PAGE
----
Saturday, November 23, 2013

In search of rarities

It's become something of a low key event that Cape May's birders look forward to in late November each year - the rarity round-up. Over a chosen weekend, we try to rustle up as many enthusiastic folks as we can to have a good root around Cape May and see what's lurking out there. While the well-known locations around Cape May Point are, of course, given a good going over, the opportunity is also taken to check out other, likely-looking yet less-visited locations. While I haven't heard the full role-call of finds as yet, a small band of us certainly enjoyed a few hours checking the beaches around the point, then the back streets of West Cape May.

The Snow Bunting flock - still some 60 birds strong - on the South Cape May Beach continued to conceal the nicely-marked Lapland Longspur today and was a precursor to our enjoyment of a first-winter male King Eider, found with a young male Common Eider by Matt Jewell. It's also worth mentioning here that the bay was crammed full of Red-throated Loons almost riding the surf along the beach, as well as good numbers of Northern Gannets riding the air currents further out. Off Coral Avenue at Cape May Point, at least two Purple Sandpipers were on one of the rock jetties, but the highlight for us here was a gleaming white, first-winter Glaucous Gull found by Megan Crewe. The gull certainly added its place on the rarity list for the day and was followed later by an Iceland Gull, reported by Bob Fogg from The Meadows.

Our tour of the streets of West Cape May was a little quieter than we might have hoped, but sometimes it's all about the timing. There was certainly a nice gathering of blackbirds a couple of blocks away at one point that we looked forward to working through but, by the time we got there, a Cooper's Hawk had moved them all on and the trees were bare. Good numbers of House Finches moving through the streets gave us hope though and, half way along 6th Avenue on the edge of town, Megan again produced the goods with an immature Blue Grosbeak - a common breeding bird around Cape May but certainly an unexpected treat in late November.

Elsewhere, Kathy Horn found a late Blue-gray Gnatcatcher on the final CMBO Beanery walk of the season, but perhaps the real star of the day was the 39th Golden Eagle checked at the Hawkwatch for the season, setting a new record - with still one more week to go.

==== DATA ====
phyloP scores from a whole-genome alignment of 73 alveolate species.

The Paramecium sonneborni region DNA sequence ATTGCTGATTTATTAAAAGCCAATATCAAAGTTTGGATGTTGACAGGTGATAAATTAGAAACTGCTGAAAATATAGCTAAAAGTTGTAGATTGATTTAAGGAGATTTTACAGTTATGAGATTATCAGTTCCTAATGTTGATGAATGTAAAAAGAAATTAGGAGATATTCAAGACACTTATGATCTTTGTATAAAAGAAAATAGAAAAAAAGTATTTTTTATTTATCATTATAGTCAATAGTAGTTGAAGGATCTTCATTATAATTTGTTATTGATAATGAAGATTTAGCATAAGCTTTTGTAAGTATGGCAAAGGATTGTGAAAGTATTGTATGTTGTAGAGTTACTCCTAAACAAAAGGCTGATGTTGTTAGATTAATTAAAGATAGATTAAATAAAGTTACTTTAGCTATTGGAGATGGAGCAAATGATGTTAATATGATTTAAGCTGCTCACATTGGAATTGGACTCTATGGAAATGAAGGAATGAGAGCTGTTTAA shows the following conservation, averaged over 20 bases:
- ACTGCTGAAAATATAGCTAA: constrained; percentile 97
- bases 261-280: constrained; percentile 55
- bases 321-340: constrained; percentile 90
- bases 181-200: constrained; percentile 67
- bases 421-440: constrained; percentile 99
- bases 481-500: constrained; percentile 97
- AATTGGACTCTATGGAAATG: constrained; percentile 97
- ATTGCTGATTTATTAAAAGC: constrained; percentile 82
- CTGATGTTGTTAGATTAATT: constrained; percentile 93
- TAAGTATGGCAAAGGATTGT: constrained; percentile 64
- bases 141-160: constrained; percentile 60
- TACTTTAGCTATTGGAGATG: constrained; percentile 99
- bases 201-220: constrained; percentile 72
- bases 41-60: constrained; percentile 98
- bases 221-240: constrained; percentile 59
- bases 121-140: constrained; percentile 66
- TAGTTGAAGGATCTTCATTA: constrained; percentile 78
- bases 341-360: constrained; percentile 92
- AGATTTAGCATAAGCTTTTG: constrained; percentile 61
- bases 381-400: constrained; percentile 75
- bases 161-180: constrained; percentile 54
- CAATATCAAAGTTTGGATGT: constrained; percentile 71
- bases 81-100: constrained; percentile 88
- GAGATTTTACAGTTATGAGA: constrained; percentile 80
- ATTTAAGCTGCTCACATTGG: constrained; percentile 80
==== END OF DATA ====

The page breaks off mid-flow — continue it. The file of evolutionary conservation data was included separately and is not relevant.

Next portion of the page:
First-winter male King Eider, South Cape May Beach. King Eiders are regular but rare visitors to Cape May County and a bird feeding just beyond the surfline is always a treat. Compared with Common Eider, note the squarer, more compact head shape, the broadened base to the bill that creates a bump in the profile and the pale eye crescents. The largely unmarked, chocolate-brown appearance and pale chest identifies the bird as a male rather than a female [photo by Mike Crewe].

First-winter Glaucous Gulls, with their gleaming white wings, bicolored bills and subtle beige markings are always a fine sight but they never seem to stay for long at Cape May. Though this bird was sitting on the beach when we first noticed it, it wasn't long before it was off and drifting around the corner toward the bayshore [photo by Mike Crewe].

Young Blue Grosbeaks may not be blue, but they are nevertheless easy to identify based on their heavy bills, peaked crowns and warm buff wing bars. This bird was in a hedgeline along 6th Avenue in West Cape May today [photo by Mike Crewe].

And, as if to prove that Cape May really does have it all - here's an annoyingly spectacular Cape May sunset to round off the day [photo by Mike Crewe].

Coming up
Don't forget next weekend we have a Thanksgiving weekend special trip to Brigantine on Black Friday - the best of ways to finish off the week and to set you up with some great birding. Check out details on our Activities Calendar.